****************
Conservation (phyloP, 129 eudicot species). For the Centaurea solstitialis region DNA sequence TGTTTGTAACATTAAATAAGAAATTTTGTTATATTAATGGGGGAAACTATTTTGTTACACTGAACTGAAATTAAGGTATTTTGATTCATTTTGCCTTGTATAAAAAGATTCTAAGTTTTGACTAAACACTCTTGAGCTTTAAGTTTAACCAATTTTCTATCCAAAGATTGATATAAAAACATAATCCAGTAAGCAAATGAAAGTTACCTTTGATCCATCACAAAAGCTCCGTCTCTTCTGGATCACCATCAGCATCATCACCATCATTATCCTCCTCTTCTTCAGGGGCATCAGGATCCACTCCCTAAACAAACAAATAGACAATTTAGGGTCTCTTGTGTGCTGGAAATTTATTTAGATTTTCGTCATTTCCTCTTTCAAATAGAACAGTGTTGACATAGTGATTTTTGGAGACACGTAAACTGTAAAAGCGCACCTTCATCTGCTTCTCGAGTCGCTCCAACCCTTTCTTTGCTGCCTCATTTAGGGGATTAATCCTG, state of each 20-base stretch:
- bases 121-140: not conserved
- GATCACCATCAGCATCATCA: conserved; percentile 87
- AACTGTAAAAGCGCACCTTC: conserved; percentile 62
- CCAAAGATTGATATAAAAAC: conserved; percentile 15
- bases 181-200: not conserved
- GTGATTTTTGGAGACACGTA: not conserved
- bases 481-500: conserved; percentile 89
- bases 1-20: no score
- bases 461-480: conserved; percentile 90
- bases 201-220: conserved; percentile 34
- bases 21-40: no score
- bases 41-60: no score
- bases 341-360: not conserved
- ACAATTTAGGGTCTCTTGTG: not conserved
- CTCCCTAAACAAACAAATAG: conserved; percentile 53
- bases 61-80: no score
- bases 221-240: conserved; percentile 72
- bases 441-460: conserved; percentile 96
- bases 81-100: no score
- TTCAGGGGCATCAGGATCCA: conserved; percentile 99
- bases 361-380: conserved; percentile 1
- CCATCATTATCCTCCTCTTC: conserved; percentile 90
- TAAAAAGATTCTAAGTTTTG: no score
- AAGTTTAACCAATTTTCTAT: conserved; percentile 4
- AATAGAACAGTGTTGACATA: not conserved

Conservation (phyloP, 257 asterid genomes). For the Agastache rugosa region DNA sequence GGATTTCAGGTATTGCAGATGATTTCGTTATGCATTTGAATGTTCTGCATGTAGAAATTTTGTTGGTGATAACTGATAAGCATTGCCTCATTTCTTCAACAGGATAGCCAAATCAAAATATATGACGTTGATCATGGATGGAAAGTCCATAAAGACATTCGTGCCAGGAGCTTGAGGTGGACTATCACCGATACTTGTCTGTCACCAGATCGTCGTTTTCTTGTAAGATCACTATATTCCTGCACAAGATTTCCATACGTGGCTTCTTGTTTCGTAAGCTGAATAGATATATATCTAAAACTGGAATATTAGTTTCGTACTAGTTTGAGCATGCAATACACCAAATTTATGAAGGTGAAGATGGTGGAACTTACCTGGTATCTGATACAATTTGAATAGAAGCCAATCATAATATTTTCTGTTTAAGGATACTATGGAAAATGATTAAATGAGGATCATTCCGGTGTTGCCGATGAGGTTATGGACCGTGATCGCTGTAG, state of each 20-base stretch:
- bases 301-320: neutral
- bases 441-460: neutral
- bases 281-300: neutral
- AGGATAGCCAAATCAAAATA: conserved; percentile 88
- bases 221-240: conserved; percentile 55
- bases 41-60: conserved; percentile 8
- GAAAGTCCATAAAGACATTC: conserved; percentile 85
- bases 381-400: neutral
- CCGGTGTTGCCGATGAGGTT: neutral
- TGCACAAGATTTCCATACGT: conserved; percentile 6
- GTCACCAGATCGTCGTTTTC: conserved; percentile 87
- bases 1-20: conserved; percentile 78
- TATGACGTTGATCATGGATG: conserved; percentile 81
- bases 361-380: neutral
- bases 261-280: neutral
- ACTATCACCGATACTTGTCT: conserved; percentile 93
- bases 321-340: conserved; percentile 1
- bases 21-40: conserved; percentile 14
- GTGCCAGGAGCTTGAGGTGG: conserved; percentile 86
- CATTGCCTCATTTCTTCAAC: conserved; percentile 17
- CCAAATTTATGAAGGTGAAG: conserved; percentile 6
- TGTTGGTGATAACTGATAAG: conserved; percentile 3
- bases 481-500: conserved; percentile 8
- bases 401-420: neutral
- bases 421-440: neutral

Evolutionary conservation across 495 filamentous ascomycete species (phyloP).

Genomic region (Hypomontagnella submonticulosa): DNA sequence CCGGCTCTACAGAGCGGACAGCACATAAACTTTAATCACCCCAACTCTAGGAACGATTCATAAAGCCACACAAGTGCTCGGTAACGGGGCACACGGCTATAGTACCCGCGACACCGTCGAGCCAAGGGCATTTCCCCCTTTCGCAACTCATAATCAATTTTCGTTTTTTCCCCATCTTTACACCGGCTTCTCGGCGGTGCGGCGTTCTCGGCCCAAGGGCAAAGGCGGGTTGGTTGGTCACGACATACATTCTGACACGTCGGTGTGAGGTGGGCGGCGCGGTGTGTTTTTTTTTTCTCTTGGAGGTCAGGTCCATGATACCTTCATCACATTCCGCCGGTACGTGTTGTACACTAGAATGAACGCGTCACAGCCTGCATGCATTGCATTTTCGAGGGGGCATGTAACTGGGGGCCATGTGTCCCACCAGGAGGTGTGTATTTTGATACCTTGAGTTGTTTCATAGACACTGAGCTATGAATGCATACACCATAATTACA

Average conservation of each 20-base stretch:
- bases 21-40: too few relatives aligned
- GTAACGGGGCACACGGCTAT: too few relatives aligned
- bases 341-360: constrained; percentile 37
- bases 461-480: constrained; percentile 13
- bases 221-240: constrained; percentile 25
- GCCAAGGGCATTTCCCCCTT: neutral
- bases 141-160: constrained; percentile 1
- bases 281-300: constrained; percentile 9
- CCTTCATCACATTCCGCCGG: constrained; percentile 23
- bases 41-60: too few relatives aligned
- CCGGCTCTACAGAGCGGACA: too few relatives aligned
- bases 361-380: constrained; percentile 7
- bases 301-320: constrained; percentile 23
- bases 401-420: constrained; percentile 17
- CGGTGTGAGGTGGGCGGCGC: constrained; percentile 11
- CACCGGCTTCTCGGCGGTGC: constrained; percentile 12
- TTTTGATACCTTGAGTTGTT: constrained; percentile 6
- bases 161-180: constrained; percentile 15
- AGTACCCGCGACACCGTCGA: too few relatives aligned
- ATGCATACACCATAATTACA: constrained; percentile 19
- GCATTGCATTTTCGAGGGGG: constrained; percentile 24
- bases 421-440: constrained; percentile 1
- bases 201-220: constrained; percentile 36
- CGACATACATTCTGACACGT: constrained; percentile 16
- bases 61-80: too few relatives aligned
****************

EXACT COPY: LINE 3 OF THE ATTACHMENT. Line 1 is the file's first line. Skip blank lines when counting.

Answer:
- GATCACCATCAGCATCATCA: conserved; percentile 87